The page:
Gray may not supplant Matt Breida as the RB2, but I expect him to see a significant role in the Giants’ offense and help keep Barkley’s workload manageable.
3. CB Deonte Banks (No. 24)
I had a hard time deciding between Deonte Banks and Jalin Hyatt in this spot, but I ultimately put Banks below Hyatt for a couple of reasons. First of all, the rookie learning curve for cornerbacks is generally pretty high. Banks is stepping into a difficult situation, as he will be asked to play on an island in press coverage a fair amount in Wink Martindale’s attacking defense.
I loved the Banks pick and think he has a bright future with the Giants. I just think that his tendency to get grabby and press skills that need some refining might lead to big plays and penalties against him in Year 1. He did not demonstrate much of an instinct for the ball in college, which makes it less likely that he will nab interceptions to offset those struggles.
Then again, Banks will be a starter and Hyatt most likely will not, which gives Banks a leg up in terms of snap count.
2. WR Jalin Hyatt (No. 89)
I think Hyatt will make a big impact on the Giants’ receiving corps even if it doesn’t show up in the box score. The Giants needed a true burner; Hyatt is that, with a 4.40 40-yard dash and 1.50 10-yard split, which means he gets up to speed in a hurry. His 18.9 yards per reception and eight touchdowns of 20+ yards in 2022 show his potential to open up the offense.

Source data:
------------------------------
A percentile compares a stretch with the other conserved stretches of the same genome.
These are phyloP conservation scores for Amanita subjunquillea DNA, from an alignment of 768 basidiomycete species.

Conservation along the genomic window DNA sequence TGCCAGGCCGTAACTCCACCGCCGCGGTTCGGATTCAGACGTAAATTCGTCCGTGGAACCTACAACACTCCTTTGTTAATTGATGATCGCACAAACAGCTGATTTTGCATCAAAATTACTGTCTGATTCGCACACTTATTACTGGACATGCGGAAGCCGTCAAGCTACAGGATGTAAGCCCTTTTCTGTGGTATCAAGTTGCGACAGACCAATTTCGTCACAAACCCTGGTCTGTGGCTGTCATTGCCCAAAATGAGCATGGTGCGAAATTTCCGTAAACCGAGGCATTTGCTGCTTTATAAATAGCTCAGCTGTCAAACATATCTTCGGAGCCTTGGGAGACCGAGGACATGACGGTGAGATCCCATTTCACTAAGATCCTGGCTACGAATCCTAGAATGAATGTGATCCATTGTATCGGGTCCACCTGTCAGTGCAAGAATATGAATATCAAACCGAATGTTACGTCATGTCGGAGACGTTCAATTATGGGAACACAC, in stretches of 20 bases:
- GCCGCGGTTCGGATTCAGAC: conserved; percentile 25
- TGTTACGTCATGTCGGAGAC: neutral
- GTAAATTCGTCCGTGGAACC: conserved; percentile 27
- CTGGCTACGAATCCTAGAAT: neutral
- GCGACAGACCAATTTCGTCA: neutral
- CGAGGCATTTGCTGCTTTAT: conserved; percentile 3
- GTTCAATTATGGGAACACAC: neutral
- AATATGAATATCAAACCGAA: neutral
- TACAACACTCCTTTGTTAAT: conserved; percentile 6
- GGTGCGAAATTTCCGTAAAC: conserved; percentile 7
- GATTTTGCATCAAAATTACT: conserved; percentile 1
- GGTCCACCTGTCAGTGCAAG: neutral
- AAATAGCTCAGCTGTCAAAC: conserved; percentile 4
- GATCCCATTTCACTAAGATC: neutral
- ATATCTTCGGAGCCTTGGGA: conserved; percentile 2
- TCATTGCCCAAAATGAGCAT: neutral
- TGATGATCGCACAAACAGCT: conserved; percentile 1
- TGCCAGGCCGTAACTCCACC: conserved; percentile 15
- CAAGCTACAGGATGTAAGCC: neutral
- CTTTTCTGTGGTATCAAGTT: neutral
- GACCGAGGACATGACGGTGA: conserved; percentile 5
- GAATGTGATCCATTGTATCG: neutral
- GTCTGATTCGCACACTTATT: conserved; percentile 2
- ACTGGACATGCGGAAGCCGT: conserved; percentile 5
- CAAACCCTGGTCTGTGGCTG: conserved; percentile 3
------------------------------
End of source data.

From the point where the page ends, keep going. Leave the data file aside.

That being said, Hyatt has not shown much of an ability to beat press coverage, which means that he might be relegated exclusively to the slot. The Giants already have Parris Campbell and Wan’Dale Robinson there, which means that Hyatt might have to compete for snaps from the outset.
Still, his deep-play ability will keep him on the field often, opening up the intermediate area for Darren Waller, Darius Slayton, and some of the Giants’ other skill position players.
Daniel Jones had the second-lowest deep attempt rate out of all starting quarterbacks last season at 4.3%, with just 26 targets of 20+ yards. Being forced to stack first down upon first down without that big-play threat through the air makes it harder to score and increases the likelihood of mistakes.
For this reason, I believe that Hyatt will have a strong impact on the Giants’ offense.
1. OC John Michael Schmitz (No. 57)
Yes, that’s how high I am on John Michael Schmitz in the Giants’ offense. I think he is going to be their most impactful player from the first day of camp.
For all the talk about the team’s lack of wide receivers and playmakers on offense in 2022, the single biggest issue was the offensive line. Injuries and subpar play made Jones the second-most pressured quarterback in the league, while the Giants were just 18th in non-quarterback EPA per rush up the middle at -0.094.
JMS brings the nastiness, grit, and football IQ that Brian Daboll covets in his offensive linemen. His floor is the highest of any of the Giants’ rookies, and he is the most pro-ready draft pick on the team. The impact of an offensive lineman isn’t always immediately evident, but you can likely attribute any early-season run-game improvements to the new man in the middle.